The 76ers might have taken him first without any college experience, sure. But that $20 million Nike deal and that Showtime documentary that allowed him to voice all these complaints? Those probably don’t happen without a year of college basketball, where Simmons was on ESPN over and over again even as his team didn’t justify the spotlight. He was talked about as the next big thing, the presumptive No. 1 overall pick, even compared to LeBron James.
So what’s the problem here?
DeCourcy is right that there are a few other options for players than the NCAA, but none of those options are particularly appealing or lucrative. Also, there’s no compelling evidence that Simmons’ Nike deal hinged on him spending a year in the NCAA (a No. 1 pick is probably going to land a good shoe deal regardless), and Simmons himself has tweeted that he didn’t receive anything for the documentary. Sure, Simmons is doing well now, but he could potentially have done just as well if the NBA had let him into the draft a year ago. DeCourcy also nicely ignores how much value Simmons brought to LSU in particular and college basketball in general, all without compensation. At least he’s consistent in his belief that college athletes shouldn’t be compensated for their work.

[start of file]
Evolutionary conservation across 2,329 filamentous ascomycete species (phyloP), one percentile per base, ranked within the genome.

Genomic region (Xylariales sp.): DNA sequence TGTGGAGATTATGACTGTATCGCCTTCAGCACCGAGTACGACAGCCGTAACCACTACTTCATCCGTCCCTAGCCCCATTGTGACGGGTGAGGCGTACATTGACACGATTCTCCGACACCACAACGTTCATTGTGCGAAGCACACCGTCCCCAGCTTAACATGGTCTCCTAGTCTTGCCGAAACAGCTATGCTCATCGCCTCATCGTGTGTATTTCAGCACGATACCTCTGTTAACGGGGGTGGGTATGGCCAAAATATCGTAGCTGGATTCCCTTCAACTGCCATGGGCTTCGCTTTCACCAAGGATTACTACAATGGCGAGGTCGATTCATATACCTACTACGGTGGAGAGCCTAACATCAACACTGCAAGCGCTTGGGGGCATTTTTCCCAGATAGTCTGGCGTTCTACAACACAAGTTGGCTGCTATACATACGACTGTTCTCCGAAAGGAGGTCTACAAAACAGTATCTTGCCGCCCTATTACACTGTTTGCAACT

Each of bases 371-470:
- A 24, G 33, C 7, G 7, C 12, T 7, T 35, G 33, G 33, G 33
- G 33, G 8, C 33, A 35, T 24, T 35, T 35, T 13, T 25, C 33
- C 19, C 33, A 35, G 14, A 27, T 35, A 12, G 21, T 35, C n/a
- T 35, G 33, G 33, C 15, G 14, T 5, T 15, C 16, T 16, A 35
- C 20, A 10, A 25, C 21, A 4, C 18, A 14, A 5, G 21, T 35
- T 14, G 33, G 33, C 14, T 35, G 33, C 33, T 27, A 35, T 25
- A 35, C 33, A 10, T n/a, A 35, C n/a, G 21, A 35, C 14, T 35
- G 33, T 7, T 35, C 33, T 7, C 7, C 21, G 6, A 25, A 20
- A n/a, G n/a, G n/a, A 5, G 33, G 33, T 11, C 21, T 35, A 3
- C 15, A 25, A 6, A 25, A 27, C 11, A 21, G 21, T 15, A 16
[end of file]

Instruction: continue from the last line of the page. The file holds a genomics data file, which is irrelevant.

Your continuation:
2. Phil Mushnick thinks TNT hiring Kevin Garnett is “an insult to viewers and the game”: The many noted hot-take artists at The New York Post have spent a few weeks out of this column, but Phil Mushnick brought the paper back with a vengeance with his fiery takes on Kevin Garnett joining TNT as a guest analyst. Here are the highlights of his hot-takery:
Turner TV has hired recently retired Kevin Garnett, one of the most vulgar, antisocial, bottom-feeding NBA players, to serve as a “Special NBA Contributor.” No doubt he’ll use his richly undeserved forum to distinguish for us good from bad, and what’s wrong with the world, sports and otherwise.